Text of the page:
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Hormone therapy linked to reduced risk of colorectal cancer: Study
Menopausal hormone therapy is associated with an overall reduced odds for colon and rectal adenocarcinoma, especially among women aged 40 to 60 years. Sweden: The use of menopausal hormone therapy (MHT) may lessen the risk of colorectal cancer (CRC) in women, finds a recent study in the journal Alimentary Pharmacology & Therapeutics.Menopausal hormone therapy has been associated...
Menopausal hormone therapy is associated with an overall reduced odds for colon and rectal adenocarcinoma, especially among women aged 40 to 60 years.
Sweden: The use of menopausal hormone therapy (MHT) may lessen the risk of colorectal cancer (CRC) in women, finds a recent study in the journal Alimentary Pharmacology & Therapeutics.
Menopausal hormone therapy has been associated with various malignancies. Qing Liu, Karolinska Institutet, Stockholm, Sweden, and colleagues aimed to investigate the association of various MHT regimens with the risk of colorectal cancer.
The study included all the MHT ever-users (n = 290 186) through the Swedish Prescribed Drug Registry, with a 1:3 group-level matching to non-users. Ever-users were defined as women who received ≥1 dispensed prescription of systemic MHT during 2005-2012 in Sweden. All CRC cases following the drug initiation were extracted from the Swedish Cancer Registry.
The association was assessed by multivariable conditional logistic and Cox regression models, presented as odds ratios (ORs) or hazard ratios (HRs) with 95% confidence intervals (CIs) considering different regimens, duration, and age at treatment initiation.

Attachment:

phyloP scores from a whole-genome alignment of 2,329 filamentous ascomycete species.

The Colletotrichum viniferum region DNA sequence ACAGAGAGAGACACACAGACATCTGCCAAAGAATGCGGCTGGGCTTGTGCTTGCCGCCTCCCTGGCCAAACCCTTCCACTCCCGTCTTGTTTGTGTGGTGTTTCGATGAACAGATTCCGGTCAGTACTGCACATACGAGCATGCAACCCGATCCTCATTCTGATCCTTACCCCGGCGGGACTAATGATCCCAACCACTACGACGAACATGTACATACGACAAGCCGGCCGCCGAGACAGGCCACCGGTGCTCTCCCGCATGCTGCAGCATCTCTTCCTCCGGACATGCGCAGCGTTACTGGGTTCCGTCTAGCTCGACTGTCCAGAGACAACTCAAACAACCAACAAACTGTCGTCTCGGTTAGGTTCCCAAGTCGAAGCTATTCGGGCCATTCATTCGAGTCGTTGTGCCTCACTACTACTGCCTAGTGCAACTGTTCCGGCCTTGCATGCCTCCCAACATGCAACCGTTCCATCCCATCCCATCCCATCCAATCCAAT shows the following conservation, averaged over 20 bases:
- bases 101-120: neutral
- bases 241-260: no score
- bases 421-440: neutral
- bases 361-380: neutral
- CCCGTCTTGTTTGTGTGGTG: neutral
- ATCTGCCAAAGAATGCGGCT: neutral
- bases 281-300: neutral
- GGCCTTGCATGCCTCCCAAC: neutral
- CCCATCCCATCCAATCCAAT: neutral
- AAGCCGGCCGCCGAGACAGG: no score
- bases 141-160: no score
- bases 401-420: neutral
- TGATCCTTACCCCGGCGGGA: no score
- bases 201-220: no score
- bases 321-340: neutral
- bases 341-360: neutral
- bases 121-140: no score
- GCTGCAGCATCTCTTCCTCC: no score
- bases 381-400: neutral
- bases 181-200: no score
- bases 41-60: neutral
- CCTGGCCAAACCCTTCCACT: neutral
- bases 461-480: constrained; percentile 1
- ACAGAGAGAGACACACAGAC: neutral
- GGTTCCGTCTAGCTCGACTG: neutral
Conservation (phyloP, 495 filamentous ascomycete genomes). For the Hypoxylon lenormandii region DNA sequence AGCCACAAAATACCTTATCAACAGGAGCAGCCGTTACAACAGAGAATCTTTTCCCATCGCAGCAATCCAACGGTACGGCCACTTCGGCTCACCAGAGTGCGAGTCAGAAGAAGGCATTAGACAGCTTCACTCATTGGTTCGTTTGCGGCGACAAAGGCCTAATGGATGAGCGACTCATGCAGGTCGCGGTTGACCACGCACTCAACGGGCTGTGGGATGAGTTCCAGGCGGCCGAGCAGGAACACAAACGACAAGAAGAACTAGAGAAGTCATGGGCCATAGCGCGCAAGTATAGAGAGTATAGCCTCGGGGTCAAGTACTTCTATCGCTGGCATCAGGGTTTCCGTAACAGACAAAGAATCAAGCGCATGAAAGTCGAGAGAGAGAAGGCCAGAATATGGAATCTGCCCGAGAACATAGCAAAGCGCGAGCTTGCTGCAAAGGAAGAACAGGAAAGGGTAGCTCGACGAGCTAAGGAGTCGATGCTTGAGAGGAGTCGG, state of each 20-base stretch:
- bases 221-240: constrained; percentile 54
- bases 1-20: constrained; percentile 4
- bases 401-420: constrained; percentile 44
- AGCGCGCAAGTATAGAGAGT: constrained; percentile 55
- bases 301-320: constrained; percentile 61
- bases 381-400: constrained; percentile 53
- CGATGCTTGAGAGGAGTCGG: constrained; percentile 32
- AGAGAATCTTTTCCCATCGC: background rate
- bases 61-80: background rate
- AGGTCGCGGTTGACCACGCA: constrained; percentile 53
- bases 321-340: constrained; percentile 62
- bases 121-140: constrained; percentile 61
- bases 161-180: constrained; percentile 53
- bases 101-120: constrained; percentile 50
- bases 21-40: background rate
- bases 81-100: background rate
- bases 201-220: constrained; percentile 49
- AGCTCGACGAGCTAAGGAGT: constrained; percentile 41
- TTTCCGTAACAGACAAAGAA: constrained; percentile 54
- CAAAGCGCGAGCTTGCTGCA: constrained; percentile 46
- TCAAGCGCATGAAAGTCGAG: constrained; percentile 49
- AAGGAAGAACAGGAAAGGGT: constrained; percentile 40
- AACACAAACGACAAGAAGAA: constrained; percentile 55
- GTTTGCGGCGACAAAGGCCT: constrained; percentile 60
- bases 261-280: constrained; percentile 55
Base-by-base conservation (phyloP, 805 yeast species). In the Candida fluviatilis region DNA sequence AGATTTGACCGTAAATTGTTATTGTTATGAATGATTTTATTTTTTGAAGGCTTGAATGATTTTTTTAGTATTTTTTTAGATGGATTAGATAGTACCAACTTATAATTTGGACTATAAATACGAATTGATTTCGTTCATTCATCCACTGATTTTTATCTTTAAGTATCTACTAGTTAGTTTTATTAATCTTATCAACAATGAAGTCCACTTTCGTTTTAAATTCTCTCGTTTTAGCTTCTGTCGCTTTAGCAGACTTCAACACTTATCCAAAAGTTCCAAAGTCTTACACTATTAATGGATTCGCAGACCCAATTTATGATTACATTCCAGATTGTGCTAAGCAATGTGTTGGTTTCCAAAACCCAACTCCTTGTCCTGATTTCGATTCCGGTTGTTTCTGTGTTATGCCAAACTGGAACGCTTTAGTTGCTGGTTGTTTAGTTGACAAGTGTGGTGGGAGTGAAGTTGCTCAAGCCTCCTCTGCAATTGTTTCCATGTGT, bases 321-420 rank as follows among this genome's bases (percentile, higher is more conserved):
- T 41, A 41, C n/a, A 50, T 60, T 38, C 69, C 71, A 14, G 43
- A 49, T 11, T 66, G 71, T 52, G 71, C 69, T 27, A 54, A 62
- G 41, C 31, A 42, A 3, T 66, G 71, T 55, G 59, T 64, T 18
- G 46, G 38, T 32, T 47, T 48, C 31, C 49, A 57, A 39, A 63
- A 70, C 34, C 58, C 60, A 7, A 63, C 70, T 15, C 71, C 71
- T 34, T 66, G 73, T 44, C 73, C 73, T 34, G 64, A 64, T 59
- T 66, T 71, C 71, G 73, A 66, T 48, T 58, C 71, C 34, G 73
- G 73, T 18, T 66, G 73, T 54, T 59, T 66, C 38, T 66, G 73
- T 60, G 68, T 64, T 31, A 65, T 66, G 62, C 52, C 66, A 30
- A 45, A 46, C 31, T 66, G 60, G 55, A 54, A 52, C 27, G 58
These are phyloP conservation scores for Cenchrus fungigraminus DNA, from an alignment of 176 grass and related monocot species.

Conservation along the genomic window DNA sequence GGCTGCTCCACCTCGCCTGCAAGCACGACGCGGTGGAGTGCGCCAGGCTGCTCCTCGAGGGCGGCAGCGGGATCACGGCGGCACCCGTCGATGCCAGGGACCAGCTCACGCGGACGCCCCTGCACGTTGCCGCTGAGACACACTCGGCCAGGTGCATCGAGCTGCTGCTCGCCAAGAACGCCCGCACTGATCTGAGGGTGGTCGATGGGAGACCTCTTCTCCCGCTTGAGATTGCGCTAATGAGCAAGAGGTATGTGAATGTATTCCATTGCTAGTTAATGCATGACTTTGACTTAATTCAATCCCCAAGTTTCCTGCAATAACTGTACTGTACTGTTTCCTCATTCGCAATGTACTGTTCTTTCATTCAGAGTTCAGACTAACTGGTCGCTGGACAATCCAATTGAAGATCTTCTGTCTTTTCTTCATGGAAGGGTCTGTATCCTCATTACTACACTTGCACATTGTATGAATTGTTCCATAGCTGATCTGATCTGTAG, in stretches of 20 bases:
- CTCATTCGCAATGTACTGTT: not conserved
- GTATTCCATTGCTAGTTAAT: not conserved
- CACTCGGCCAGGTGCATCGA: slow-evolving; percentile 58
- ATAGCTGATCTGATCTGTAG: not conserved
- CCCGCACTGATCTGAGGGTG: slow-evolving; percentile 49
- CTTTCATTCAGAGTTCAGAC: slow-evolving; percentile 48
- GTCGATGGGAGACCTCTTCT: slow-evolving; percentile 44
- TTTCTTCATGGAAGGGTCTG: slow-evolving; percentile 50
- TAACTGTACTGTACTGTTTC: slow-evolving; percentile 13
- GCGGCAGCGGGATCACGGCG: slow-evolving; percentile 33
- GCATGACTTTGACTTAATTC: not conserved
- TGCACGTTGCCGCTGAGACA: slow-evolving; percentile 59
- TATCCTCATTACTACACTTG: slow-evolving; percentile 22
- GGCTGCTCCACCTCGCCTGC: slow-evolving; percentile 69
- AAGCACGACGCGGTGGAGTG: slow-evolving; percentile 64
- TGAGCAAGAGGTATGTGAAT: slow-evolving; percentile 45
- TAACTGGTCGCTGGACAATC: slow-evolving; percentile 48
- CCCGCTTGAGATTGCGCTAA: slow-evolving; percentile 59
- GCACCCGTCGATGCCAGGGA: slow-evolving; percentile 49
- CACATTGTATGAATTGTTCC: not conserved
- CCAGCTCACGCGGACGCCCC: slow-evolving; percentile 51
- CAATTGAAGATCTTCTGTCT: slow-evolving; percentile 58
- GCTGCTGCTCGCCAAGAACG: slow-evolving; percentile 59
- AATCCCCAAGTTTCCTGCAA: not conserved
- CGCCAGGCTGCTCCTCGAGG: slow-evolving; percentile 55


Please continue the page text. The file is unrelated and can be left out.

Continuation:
Key findings of the study include:
- Compared with non-users, MHT users had an overall reduced odds for colon (OR = 0.67) and rectal adenocarcinoma (OR = 0.66), especially among women aged 40-60 years.
- Current users of estrogen-only preparations (E-MHT) showed a reduced odds (colon OR = 0.73; rectal OR = 0.76) compared to non-users, particularly with oestradiol and oestriol.
- Past E-MHT use showed stronger odds reductions (colon OR = 0.49; rectal OR = 0.36).
- Current use of estrogen combined progestin therapy (EP-MHT) indicated a less prominent odds reduction (colon adenocarcinoma OR 0.62; rectal adenocarcinoma OR = 0.60) than past users.
- Tibolone showed an increased risk of left-sided colorectal adenocarcinoma.
- Oral and cutaneous MHT usage showed similar patterns.
"MHT use may decrease colorectal adenocarcinoma risk, for both E-MHT and EP-MHT, and especially in past users," concluded the authors.
The study titled, "Menopausal hormone therapies and risk of colorectal cancer: a Swedish matched-cohort study," is published in the journal Alimentary Pharmacology & Therapeutics.
Medha Baranwal joined Medical Dialogues as an Editor in 2018 for Speciality Medical Dialogues. She covers several medical specialties including Cardiac Sciences, Dentistry, Diabetes and Endo, Diagnostics, ENT, Gastroenterology, Neurosciences, and Radiology. She has completed her Bachelors in Biomedical Sciences from DU and then pursued Masters in Biotechnology from Amity University. She has a working experience of 5 years in the field of medical research writing, scientific writing, content writing, and content management. She can be contacted at firstname.lastname@example.org. Contact no. 011-43720751